Signal Processing and Linear Systems-B.P.Lathi copy

# 291 48 angle modulation pt a cos ot where ot

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Unformatted text preview: r i '-- A I d 293 We have seen t hat P M a nd F M a re not different kind o f m odulation, b ut t wo. special cases o f generalized angle modulation. Such a view is very fruitful because i t shows t he convertibility of one t ype of angle modulation (such as P M) t o a nother (such as FM). This convertibility is q uite clear in Fig. 4.42. For instance, we show l ater t hat t he b andwidth of F M is a pproximately 2kfm p, where m p is t he peak amplitude of m (t). We c an derive t he equivalent result for P M by referring t o Fig. 4.42b, which shows t hat P M is a ctually t he F M when t he m odulating signal is m (t). Clearly, t he b andwidth of P M is approximately 2kpmp', where m p ' is t he p eak a mplitude o f m (t). T his argument shows t hat if we analyze one type of angle modulation (such as FM), we could readily extend those results t o a ny other kind. Historically, the angle modulation concept began with FM. Hence, i t is c ustomary t o analyze F M a nd t hen modify those results for o ther forms, such as P M. B ut t his does n ot imply t hat F M is s uperior t o o ther kinds of angle modulation. O n t he contrary, P M is superior t o F M for most analog signals such as audio a nd video. Actually, t he o ptimum performance is realized neither by P M nor FM, b ut by some o ther form, depending on t he n ature o f t he b aseband (message) signal. "'FM(t) , , m (t) 4.8 Angle Modulation "'PM(t) -I / 2 X 10-4 V - ---I / \t(a) "V 20,000 - 20,000 -----'U D I [_ (c) D Phase Modulator F ig. 4.42 Phase and frequency modulation are inseparable. All In The Family E quations (4.84b) and (4.85c) indicate t hat P M a nd FM are n ot only very similar b ut a re inseparable. Replacing m (t) in Eq. (4.84b) with m (a) da changes P M i nto FM. T hus, a signal t hat is a n F M wave corresponding to m (t) is also t he P M wave corresponding t o m (a) da (Fig. 4.42a). Similarly, a P M wave corresponding t o m (t) is t he F M wave corresponding t o m (t) (Fig. 4.42b). We c onclude t hat j ust by looking a t an angle-modulated carrier, we c annot tell whether it is F M or P M. I n fact, it is meaningless to enquire if a certain angle m odulated wave is FM o r P M. A n analogous situation would be t o ask a person (who is m arried, w ith children), whether he is a f ather or a son. T he person would be puzzled because he is b oth, a father (of his child) and a son (of his father). t ( b) t (d) F ig. 4.43 FM and PM waveforms. • E xample 4.21 Sketch FM and PM waves for the modulating signal m (t) depicted in Fig. 4.43a. The constants k f and kp are 27r (10 5 ) and 107r, respectively, and the carrier frequency F e is 100 MHz. 294 4 4 .8 C ontinuous-Time S ignal A nalysis: T he F ourier T ransform + ~~ m (t) (Fi) min = 10 8 (F;)max = 108 = 10 8 5 + 105 [m(t)]max = Because m (t) switches back a nd f orth from 1 to - 1 a nd vice versa, t he F M wave frequency switches back a nd f orth from 99.9 MHz t o 100.1 MHz and vice versa, as shown in Fig. 4.44b. This scheme of a carrier frequency modulation by a digital signal is known as f requencyshift k...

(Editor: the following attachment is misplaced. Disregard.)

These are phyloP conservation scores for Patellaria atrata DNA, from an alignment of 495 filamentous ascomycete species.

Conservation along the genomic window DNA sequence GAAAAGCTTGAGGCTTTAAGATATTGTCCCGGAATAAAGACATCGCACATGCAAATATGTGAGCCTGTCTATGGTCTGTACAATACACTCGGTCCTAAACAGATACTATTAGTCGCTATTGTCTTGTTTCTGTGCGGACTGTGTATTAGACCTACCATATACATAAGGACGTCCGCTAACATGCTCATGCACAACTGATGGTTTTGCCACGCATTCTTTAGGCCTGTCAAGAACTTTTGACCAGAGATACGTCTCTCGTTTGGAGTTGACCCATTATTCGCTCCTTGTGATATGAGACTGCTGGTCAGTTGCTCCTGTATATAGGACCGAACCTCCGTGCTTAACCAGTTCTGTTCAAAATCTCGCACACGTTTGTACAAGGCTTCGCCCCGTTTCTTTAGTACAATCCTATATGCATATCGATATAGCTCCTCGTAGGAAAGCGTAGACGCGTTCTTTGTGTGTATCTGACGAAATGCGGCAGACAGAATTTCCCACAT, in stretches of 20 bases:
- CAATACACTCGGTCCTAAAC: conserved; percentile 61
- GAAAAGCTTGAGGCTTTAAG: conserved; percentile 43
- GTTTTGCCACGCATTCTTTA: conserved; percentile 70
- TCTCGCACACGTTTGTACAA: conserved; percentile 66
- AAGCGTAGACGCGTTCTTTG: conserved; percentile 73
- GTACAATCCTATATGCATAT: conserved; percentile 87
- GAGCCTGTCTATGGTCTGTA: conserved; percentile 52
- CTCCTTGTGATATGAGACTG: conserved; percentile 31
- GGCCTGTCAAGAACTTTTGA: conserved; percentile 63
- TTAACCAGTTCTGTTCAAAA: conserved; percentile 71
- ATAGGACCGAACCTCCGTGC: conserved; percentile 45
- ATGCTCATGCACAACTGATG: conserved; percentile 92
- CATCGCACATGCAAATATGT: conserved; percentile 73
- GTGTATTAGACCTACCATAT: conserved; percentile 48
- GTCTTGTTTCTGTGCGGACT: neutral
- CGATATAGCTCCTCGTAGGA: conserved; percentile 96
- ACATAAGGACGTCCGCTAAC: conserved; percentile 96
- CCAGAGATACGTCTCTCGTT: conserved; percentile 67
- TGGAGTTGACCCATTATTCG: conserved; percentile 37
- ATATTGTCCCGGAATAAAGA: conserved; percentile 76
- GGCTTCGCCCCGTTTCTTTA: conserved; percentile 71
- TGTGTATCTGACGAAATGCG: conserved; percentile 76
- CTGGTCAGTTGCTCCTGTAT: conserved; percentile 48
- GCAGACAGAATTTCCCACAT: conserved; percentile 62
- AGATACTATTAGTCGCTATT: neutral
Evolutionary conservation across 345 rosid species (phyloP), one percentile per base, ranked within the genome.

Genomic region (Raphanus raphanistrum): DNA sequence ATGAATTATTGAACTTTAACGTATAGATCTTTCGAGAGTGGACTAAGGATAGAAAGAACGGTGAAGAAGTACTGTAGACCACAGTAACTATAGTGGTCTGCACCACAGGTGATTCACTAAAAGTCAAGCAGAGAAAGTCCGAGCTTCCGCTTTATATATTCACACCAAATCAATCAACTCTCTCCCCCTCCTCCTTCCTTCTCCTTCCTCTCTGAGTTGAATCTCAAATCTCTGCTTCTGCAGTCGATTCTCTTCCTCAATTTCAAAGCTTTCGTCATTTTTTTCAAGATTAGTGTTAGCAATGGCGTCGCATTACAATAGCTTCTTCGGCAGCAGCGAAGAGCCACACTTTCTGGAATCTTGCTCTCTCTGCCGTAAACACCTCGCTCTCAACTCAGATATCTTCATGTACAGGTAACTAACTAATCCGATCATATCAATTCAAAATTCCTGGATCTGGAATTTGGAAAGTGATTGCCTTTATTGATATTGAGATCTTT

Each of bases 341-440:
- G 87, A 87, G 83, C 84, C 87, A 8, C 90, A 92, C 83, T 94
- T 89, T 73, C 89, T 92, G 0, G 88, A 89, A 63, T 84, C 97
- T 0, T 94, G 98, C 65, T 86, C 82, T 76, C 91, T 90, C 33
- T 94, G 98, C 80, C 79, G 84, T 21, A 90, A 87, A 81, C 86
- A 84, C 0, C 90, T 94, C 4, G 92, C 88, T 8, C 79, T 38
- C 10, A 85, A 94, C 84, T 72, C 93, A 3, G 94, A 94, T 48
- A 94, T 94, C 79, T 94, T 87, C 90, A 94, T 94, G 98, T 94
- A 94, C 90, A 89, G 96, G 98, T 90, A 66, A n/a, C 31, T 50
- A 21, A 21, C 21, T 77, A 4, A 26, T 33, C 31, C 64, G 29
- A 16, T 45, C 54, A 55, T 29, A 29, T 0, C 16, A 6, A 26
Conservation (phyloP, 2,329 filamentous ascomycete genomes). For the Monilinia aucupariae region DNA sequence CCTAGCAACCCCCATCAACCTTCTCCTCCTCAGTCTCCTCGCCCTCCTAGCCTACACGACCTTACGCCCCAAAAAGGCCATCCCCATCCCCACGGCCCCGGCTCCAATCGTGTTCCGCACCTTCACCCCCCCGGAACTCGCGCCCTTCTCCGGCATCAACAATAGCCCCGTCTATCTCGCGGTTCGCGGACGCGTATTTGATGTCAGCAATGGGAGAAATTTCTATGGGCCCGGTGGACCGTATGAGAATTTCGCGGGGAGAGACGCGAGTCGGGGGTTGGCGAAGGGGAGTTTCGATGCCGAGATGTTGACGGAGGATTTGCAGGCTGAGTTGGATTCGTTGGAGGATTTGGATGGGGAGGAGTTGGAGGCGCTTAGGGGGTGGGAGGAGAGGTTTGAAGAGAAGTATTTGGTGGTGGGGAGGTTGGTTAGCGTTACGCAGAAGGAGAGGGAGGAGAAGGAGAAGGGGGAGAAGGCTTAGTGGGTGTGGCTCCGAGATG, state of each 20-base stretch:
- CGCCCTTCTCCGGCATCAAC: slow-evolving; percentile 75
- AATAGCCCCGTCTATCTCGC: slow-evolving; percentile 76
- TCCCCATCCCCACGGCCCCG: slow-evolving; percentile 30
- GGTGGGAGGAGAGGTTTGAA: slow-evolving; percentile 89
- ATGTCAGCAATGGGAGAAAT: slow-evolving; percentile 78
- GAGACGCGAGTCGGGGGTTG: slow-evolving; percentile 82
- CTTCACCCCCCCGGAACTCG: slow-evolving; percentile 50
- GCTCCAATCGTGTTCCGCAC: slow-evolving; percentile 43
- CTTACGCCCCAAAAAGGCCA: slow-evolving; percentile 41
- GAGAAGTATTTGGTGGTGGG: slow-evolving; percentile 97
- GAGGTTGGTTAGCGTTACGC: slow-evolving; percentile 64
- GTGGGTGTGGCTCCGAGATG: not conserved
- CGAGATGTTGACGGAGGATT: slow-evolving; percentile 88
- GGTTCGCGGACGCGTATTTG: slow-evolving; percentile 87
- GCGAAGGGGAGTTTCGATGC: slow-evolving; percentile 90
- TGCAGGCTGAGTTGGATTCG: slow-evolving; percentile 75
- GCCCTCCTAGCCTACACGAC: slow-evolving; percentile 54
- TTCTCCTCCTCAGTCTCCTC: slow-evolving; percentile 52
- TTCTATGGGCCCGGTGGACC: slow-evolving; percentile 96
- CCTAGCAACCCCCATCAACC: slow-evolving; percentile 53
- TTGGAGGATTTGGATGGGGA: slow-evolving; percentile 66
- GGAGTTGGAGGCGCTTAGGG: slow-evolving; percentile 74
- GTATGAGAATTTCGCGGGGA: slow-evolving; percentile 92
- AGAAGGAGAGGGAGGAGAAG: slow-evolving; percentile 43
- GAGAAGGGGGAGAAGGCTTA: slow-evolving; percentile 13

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## This note was uploaded on 04/14/2013 for the course ENG 350 taught by Professor Bayliss during the Spring '13 term at Northwestern.

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